Introduction

How much domestic and how much foreign value added do Italian households consume? And where does the foreign component come from?

Answering these questions is relevant for at least three reasons. The first one is the extent to which household consumption feeds into GDP. Indeed, the foreign content embedded in the goods and services bought by consumers rewards by definition foreign factors of production and therefore does not directly contribute to gross domestic product.

The second reason relates to the exposure of households, through the foreign content of consumption, to a variety of shocks originating overseas. In general, consumption of domestic productions that use local inputs intensively is more likely to be insulated from these external pressures than consumption of manufactures that rely heavily on imported intermediates (or of final imported goods). Depending on the specific shock of interest, however, the geographical origin of foreign value added (FVA) is crucial. For instance, investigating the exposure of Italian households to exchange-rate movements requires that FVA be broken down between the component originating in the euro-area, which is insulated by definition form these shocks, and FVA originating elsewhere.Footnote 1 Similar considerations hold, for euro-area monetary-policy analysis, for imported inflation shocks. In the case of trade-policy shocks, instead, the main concern—again by definition—is with FVA originating outside the European Union. Within this class of shocks, however, the researcher may need to single-out specific economies: for instance, FVA originating in the US is of the uttermost relevance in analysing the effects of EU-US trade attritions, like those emerged in 2019 over the Airbus-Boeing dispute; FVA originating in the UK is instead centre stage when addressing the potential effects of Brexit. In perspective, should the European Union introduce carbon tariffs, other specific countries may be prominent. Finally, thinking of current post-pandemic supply bottlenecks and of the inflationary pressures they are igniting, yet other specific origins of FVA may be of interest.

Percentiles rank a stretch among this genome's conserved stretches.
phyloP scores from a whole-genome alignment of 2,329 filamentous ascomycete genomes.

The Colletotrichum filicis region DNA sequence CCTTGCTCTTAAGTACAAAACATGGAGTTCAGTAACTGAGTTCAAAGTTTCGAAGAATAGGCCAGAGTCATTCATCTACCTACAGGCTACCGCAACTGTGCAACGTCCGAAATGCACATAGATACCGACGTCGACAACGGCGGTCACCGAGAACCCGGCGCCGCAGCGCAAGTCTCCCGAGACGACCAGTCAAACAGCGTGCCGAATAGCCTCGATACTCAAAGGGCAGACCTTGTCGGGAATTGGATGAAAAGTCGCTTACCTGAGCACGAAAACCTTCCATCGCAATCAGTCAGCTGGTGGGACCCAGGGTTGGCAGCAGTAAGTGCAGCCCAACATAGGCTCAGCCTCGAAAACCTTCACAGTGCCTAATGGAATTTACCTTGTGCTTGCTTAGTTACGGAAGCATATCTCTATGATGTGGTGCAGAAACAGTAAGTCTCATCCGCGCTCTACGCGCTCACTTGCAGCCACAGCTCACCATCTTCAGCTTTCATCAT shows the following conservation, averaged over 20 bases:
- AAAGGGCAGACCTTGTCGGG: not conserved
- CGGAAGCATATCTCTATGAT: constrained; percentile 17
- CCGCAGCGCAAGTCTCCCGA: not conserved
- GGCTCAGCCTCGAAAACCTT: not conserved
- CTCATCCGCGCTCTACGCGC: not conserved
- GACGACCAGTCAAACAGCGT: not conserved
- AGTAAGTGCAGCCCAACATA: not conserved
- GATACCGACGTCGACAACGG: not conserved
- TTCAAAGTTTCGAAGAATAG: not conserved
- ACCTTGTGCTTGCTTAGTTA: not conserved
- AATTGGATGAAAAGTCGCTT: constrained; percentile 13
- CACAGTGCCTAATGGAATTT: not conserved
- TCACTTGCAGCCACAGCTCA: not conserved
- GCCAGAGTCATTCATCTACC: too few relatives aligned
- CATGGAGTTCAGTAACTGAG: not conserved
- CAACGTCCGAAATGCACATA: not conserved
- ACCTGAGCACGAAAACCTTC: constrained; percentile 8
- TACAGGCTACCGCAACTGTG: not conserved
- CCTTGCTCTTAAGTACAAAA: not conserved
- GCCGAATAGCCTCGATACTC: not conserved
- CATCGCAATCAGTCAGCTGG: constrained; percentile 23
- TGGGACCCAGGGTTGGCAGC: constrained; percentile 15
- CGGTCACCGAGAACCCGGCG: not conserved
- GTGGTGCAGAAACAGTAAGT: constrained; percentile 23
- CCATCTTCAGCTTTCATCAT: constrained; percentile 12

As for the third reason, the amount of foreign value added consumed by individual households is likely to vary with their income and total expenditure because of the heterogeneity in consumption bundles, both in terms of expenditure categories (non-tradable services vs manufactures, for instance) and in terms of “varieties” within such categories (high vs low-quality wearing apparel, for instance, or Italian car brands vs German ones). This implies, for example, that income- or demand-support programmes will have different aggregate effects depending on the households (and expenditures) targeted; it also implies that, all else equal, exchange-rate shocks or foreign-price movements or after-tariff domestic-price changes will have distributive effects through their differential impact on households’ purchasing power.